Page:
The latest annual report from the Major Projects Authority (MPA) explains how UK government projects are showing a steady increase in successful delivery. Tony Meggs Interim CEO, Major Projects Authority, puts this down to three things.
1. Transparency Matters
“Problems cannot be confronted unless they are fully acknowledged,” he says in the report. Part of the role of the MPA is to provide independent assurance to all government departments. That gives project leaders an objective and high quality assessment of the issues and challenges facing the project – something that you can’t always get if you are working in the detail.
This review is not optional, and the outcome is made public. A summary of what was found (which they call the delivery confidence assessment) is published annually for each project.
Apply it to your projects: Ask a colleague to review your project. Someone in the Project Management Office with a good grasp of best practice would be ideal, especially if they also carry out peer reviews or informal audits on other projects too.
You don’t have to publicly share the outcome of your review but if the PMO is prepared to carry out assessments across all the projects you would have some interesting high level data to share between the teams: learning from your peers is one of the easiest ways to drastically improve the performance of a whole division.
2. Improve Project Delivery Skills
“Leadership is the key factor in delivering successful projects,” continues Meggs. “Simply put, great project leaders deliver great projects.”
The UK government has been relentless at driving up standards of project leadership and the skills required to deliver. They are keen, and continue to be keen, to build capability at all levels, including the most senior. This is really good news – hopefully this form of sponsor training will filter down to private sector major projects and other smaller public sector projects as an engaged and useful sponsor is a well-known driver for project success.
It feels to me as this is where the government has made the most progress. The Major Projects Leadership Academy was set up three years ago and is run from the Saïd Business School in the University of Oxford. It offers intensive training and by the end of last year over 120 project leaders had completed the programme and graduated. There are another 200 or so going through it at the moment.
Most importantly, they keep the curriculum up-to-date. Everything moves on – a bit more slowly in project management than we see in other areas of business – but change is inevitable. Last year the course was reviewed to cover what project leaders need to know about the digital aspects of project delivery. I’d love to know more about that module!
In addition to that training programme there are a couple of other career development strands that the MPA is championing:
First, they are bringing together the wide and diverse group of civil servants who work in project delivery under a single ‘project delivery profession’. In other words, there is a defined career path for these people. That has to help with retention and personal career recognition, plus it is great for internal networking.
Second, they are dealing with the talent gap by investing in home-grown talent. They are launching a fast track for project delivery experts this year and are going to start taking project delivery apprentices next year.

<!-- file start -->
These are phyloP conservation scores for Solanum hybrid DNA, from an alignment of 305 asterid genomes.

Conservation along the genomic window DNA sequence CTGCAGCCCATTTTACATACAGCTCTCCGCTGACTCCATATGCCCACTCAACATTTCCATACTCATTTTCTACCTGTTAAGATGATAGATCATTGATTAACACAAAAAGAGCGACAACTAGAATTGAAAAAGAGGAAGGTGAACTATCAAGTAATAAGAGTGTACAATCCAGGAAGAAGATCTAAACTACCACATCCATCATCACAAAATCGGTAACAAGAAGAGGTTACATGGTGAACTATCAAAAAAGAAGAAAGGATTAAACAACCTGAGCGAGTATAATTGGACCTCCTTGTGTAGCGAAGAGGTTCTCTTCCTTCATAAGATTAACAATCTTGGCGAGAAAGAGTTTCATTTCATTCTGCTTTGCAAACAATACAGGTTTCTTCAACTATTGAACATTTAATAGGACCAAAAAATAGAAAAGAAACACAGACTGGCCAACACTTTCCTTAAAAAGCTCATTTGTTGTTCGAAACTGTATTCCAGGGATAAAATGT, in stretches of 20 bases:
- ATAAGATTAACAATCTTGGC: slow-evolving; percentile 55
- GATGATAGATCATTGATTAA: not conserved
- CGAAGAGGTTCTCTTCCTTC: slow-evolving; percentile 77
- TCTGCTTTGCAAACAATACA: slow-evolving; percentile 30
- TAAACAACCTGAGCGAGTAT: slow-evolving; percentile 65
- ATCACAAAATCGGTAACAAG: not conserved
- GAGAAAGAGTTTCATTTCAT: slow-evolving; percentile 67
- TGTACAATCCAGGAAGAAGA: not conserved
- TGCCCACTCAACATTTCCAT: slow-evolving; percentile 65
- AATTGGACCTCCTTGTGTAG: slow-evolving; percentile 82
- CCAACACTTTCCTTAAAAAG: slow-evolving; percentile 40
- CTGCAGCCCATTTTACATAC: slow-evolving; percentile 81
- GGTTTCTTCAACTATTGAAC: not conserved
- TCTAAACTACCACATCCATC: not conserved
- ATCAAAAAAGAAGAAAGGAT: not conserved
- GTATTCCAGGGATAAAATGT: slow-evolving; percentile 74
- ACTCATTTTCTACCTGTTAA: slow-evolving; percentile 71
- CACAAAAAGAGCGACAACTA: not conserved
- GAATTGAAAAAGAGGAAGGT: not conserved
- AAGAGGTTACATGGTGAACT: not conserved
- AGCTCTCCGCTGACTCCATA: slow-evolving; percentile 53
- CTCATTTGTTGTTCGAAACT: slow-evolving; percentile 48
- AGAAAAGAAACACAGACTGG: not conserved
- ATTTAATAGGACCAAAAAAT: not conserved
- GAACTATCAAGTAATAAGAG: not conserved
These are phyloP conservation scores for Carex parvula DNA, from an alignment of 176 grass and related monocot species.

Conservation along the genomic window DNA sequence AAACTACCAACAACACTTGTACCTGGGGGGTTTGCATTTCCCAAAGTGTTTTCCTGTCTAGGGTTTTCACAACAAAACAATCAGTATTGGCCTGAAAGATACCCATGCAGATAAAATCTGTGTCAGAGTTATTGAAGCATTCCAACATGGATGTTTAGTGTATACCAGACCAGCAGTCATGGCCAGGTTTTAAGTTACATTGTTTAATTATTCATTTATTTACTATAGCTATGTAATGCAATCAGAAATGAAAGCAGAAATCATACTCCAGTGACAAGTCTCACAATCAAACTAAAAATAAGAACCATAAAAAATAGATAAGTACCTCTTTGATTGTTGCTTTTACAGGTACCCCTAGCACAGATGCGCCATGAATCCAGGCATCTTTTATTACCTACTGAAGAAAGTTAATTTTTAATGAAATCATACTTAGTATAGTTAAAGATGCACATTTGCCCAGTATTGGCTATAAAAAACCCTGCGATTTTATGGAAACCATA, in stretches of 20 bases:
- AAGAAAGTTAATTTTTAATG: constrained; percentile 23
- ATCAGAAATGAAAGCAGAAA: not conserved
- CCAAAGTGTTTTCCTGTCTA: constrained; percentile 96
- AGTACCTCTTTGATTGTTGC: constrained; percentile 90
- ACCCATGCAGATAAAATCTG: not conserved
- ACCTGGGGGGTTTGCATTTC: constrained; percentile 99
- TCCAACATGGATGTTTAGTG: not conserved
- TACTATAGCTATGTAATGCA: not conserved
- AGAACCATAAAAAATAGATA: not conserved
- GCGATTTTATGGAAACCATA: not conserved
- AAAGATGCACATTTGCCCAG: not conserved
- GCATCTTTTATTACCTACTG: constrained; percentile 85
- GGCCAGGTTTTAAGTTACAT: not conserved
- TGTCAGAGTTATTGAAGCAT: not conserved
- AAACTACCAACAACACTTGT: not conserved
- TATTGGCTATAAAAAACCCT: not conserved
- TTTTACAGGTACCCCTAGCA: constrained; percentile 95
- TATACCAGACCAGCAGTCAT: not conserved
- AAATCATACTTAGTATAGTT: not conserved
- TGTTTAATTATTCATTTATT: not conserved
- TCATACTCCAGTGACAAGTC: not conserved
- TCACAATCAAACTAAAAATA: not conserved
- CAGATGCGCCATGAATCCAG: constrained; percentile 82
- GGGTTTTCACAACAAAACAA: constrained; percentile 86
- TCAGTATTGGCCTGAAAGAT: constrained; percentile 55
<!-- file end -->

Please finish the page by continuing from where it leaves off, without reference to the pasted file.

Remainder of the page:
Third, they are rolling out training to people at the next level down. The Saïd Business School programme sounds fantastic, but it’s only for the people at the very top. If you want leadership to be truly effective, it has to cascade down the organisation and become embedded in the culture. The MPA are leading that too through the Project Leadership Programme. This is for people who don’t lead the major government projects but are still working on significant (and expensive) public sector projects. It’s another way of providing a talent pipeline: if you invest in the next generation of major project leaders then they are there for you when your top cadre of people move on or retire.
Apply it to your projects: Build project delivery capability by investing in your people at all levels. If you can offer leadership training across the board, do so. I would say that for many businesses the most important group in your talent pool are the ‘leaders-in-waiting’. The top leaders have got there through doing a reasonable-to-excellent job, but the next level down, the leaders in the wings, are the ones to invest in. That will encourage them to stay and also give them the skills they need to step up.
3. Make People Accountable
Finally, the MPA have worked hard to clarify the roles of the people doing the delivery. These people are clearly accountable for the work. “We have made considerable progress in the last year with respect to accountability,” says Meggs. “Senior Responsible Owners for all of our major projects have been identified.” (That does beg the question: who was responsible for these projects last year?)
Each SRO has received a letter outlining their responsibilities and their accountability to Parliament, and these are published online (see a list here). There is a high level of personal, public accountability which has “certainly focused the minds,” according to Meggs.
Apply it to your projects: Take your project roles and responsibilities document further by including more detail and making it crystal clear about what the individuals are accountable for. Copy the MPA and link project delivery into the personal objectives for each person in the team. This only works if you are able to call out people who aren’t pulling their weight. Read about how to get people to take responsibility at work if you are having difficulty seeing how this could be implemented in your project team.